9 Signs Of Poor Mental Health You Shouldn’t Ignore

For too long, people from all walks of life have suffered in silence when they didn’t need to when it comes to mental health issues. Here are 9 signs that your emotional and mental well-being are suffering and you may need help that you shouldn’t ignore.

Mental health is so much more than just depression.

 We have to understand what mental health is in order to know when something’s not right with it. I’m not about to quote from the DSM (that’s the big book that psychiatrists use to diagnose mental illness) because I’m not qualified and it’s full of jargon that’s hard to understand. Just know that if you think you have poor mental health, that doesn’t automatically mean you’re depressed. It could be any number of things from mild to severe disorders, so don’t panic and just take care of any issues before they blow up.

You have trouble sleeping.

People have trouble sleeping occasionally for any number of reasons, but it becomes a problem when it’s chronic. If you haven’t been able to sleep the night through for months and you can’t think of a reason why—or equally, it takes you hours and hours to fall asleep—you might have insomnia. Sleep is so ridiculously important, not only so that you feel rested the next day but also for growth and repair of your body. A lack of sleep can affect how quickly your hair grows, how long it takes for that cut on your leg to heal, and even your temper, which could be causing friction in your relationships.

You don’t enjoy the things you used to.

Our hobbies and the things we enjoy can wax and wane as we grow up or find other interests. That’s normal so don’t read into it too much. The problem is when you can’t find anything to do that you really enjoy and the things that you used to love so much don’t bring you joy anymore for some reason. Life is for living, and whether you throw yourself into a job that motivates you or you simply live for the weekend, there should be something in your life that makes you feel happy and fulfilled.

You’ve cut yourself off from the world.

We’re all entitled to a duvet day every once in a while, but if you’re having more duvet days than real world days, then it might be a problem. Maybe you’re canceling plans with friends all the time because you just want to stay in or maybe participating in your group chats or answering the phone just seems like too much. These could all be signs that your mental health needs a checkup.

You feel very alone even though you have plenty of friends and family members.

Quite often with mental health issues, people distance themselves from their friends and then feel even more alone. It’s actually counterproductive. You might feel like you want to be alone in theory but in practice it makes you feel worse. Have you ever been in a crowded place or surrounded by friends and still felt totally on your own? It might be because you’re seeing the world around you differently and need to talk to someone about how you feel. I’ve found that keeping secrets like struggling with mental health is the easiest way to find yourself feeling alone.

You find it hard to focus on pretty much anything.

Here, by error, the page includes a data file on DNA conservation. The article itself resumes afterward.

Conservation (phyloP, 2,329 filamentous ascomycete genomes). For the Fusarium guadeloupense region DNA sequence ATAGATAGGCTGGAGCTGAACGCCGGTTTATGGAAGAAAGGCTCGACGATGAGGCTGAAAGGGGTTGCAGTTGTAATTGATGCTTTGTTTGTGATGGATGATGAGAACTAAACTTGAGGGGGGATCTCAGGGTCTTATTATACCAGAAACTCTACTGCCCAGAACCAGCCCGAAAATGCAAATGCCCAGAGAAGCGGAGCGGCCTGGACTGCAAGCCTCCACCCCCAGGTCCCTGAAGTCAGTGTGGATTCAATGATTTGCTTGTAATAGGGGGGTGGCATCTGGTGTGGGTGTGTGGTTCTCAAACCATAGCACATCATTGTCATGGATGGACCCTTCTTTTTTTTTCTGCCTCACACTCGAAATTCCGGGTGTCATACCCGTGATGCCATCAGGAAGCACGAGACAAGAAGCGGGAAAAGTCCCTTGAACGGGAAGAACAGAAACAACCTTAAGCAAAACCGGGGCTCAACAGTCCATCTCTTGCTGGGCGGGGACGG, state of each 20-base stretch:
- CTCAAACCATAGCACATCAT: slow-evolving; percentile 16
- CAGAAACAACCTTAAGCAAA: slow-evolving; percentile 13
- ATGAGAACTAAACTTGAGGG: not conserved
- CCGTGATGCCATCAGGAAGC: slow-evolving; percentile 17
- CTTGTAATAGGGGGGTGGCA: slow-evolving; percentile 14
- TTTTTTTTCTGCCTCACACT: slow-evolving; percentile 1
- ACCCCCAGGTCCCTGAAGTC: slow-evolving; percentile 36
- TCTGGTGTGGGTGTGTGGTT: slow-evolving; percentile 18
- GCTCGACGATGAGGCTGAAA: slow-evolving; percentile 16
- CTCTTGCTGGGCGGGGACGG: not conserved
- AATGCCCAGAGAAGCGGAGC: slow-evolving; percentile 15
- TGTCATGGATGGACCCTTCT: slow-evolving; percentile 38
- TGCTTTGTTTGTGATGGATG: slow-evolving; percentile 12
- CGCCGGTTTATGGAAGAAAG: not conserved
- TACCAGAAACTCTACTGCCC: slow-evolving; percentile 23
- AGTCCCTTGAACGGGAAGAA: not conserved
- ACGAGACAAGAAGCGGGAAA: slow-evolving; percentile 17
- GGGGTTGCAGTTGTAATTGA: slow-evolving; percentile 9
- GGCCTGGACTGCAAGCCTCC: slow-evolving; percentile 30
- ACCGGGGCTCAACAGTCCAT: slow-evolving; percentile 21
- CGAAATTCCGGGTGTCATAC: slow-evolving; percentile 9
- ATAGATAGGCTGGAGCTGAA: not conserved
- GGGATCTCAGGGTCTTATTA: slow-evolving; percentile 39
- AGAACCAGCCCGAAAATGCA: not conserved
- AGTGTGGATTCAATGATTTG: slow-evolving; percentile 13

Your brain might be working overtime if you can’t even focus on your favorite TV show. Don’t let yourself burn out because you’re spreading yourself too thin. On the other hand, this can also happen when you have no enthusiasm for life anymore. Have you ever found yourself catching up on your go-to box set but you just keep zoning out? Feeling numb and feeling too much are opposite ends of the same spectrum and it’s a fine line between the two.

You’re not in control of your emotions.

Mood swings, particularly in women thanks to our fluctuating hormones, tend to go under the radar. But sobbing one minute and then laughing euphorically the next shouldn’t be ignored. On a similar note, if you can’t attribute your mood to something that has happened—for example, you’re crying but you have no idea why—this can be a serious sign that your mental health isn’t up to scratch.

You’re hallucinating—yes, seriously.

You’d be surprised at the number of people I know personally (myself included) that have hallucinated and ignored it. I put it down to bacteria in my eye or my mind playing tricks on me when I was alone. It wasn’t until I hallucinated with my partner in the same room that I realized something was very wrong. Hallucinating can mean anything from being overtired to having schizophrenia. One is obviously more serious than the other but neither should be ignored.

You’re reading social situations differently to others.

Do you often find yourself not understanding how or why a situation escalated? Are others pointing the finger at you but you can’t figure out where you went wrong? You might be reading social situations incorrectly. This isn’t about being rude—rudeness isn’t an illness, but not knowing what’s appropriate to say and not correctly identifying the tone of an event might be.

Don’t ignore your symptoms—speak to someone, anyone!

If you’re worried about your mental health, don’t put it off. Speak to someone as soon as you can. Most mental illnesses can be exacerbated over time if you don’t address the problem. It doesn’t have to be your doctor or a therapist if that sounds too scary, but do open up to a close friend or a family member you trust. Just letting the words out is the first step to feeling better.

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